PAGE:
LONDON - Tributes and tales of carousing poured in Monday after the death of legendary actor Peter O'Toole, whose hellraising antics could not outshine his star turn in Oscar-winning epic "Lawrence of Arabia".
Actors, critics and politicians lined up to tell colourful stories about the Irish icon, who died on Saturday aged 81 after a lifetime of greatness on stage and screen - and drink-fuelled chaos in the wings.
His daughter, actress Kate O'Toole, said the family was "overwhelmed by the outpouring of real love and affection" for the star who was nominated for a record eight Oscars but only received an honorary Oscar in 2003.
Michael Gambon, the veteran British actor, said his old friend was a "great actor."
"I think it was his early years that were the best really. He was great fun to be with and he'll be missed badly," Gambon, known most recently for his role as Professor Dumbledore in most of the Harry Potter movies, told the BBC.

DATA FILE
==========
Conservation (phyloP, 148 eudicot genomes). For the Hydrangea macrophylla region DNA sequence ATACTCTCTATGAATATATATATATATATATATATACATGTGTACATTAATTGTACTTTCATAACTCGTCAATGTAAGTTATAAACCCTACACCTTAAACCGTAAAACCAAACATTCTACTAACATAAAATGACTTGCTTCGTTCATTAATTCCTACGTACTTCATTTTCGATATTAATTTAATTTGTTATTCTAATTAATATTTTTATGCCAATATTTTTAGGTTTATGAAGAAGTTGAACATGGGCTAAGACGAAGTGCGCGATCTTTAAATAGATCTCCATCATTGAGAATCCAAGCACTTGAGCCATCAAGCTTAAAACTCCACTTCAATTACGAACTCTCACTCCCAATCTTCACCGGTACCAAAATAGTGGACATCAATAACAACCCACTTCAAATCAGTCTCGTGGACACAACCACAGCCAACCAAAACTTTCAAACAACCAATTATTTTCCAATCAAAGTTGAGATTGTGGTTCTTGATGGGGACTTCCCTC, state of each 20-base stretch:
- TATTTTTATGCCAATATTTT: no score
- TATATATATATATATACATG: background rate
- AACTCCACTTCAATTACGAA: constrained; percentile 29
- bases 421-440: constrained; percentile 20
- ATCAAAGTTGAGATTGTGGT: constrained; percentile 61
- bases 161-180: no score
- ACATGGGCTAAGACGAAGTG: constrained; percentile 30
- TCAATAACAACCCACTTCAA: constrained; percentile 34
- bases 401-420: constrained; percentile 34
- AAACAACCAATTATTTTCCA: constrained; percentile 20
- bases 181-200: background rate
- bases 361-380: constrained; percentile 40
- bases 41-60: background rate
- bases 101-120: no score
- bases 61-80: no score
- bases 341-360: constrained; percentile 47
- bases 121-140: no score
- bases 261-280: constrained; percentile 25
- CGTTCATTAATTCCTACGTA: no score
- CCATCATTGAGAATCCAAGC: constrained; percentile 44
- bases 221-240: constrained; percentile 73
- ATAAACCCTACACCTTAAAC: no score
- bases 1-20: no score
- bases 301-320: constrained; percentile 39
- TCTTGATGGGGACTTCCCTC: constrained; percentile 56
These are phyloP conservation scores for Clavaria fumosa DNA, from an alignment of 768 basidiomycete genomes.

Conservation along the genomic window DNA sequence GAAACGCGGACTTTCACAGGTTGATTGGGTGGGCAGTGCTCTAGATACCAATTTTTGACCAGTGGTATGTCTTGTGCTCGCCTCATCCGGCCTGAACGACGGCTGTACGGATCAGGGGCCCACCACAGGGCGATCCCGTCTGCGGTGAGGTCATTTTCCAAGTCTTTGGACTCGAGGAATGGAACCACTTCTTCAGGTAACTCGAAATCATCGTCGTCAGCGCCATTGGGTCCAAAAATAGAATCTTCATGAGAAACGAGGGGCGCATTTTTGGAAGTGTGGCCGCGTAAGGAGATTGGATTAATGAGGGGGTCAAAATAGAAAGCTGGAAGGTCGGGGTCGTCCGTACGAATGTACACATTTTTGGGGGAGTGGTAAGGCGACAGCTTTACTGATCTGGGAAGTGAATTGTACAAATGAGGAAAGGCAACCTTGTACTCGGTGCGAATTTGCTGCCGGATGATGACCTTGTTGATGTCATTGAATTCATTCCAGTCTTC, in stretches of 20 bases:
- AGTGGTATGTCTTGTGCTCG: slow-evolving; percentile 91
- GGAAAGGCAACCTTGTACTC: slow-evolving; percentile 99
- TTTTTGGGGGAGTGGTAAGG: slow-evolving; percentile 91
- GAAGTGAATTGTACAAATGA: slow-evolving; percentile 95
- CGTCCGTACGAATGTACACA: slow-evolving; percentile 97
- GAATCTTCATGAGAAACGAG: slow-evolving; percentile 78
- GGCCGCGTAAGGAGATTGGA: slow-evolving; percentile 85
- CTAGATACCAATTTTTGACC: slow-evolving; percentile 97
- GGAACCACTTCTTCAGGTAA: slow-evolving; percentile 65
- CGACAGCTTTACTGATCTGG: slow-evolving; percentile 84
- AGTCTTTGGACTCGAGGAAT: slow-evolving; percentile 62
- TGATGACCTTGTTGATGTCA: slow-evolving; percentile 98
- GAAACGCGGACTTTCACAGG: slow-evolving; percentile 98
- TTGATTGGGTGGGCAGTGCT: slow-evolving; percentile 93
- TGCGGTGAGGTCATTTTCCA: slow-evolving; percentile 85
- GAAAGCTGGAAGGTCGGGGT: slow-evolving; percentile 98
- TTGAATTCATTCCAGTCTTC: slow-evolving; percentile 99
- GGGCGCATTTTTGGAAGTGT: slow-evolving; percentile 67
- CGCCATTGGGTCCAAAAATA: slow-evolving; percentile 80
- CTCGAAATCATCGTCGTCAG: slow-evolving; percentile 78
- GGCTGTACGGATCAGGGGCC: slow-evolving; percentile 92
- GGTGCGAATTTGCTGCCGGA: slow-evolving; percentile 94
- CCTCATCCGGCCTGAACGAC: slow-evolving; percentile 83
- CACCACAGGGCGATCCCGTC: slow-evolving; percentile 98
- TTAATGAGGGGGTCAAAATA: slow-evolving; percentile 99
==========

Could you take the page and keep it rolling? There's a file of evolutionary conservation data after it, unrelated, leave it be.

Gambon said that when they first met at the National Theatre in London in the early 1960s when O'Toole was playing Hamlet, the pair went to the pub every night and "used to drink an awful lot."
"There won't be any more like that, will there? I think they've all gone now," he said.
Newspapers were full of stories about O'Toole's drinking antics, alongside pictures of him either in his blonde blue-eyed prime as Lawrence, or as the elegantly wasted older "luvvie".
The tales ranged from when he and fellow actor Michael Caine bought a pub in order to get a drink after closing time - the landlord later tore up the cheque - to the time he went for a drink in Paris and woke up in Corsica.
News channels showed footage of him riding into a television interview on the back of a camel, grasping the reins in one hand and an ebony cigarette holder in the other. He then proceeded to give the camel a can of lager.
British actor John Standing said O'Toole was "fearless."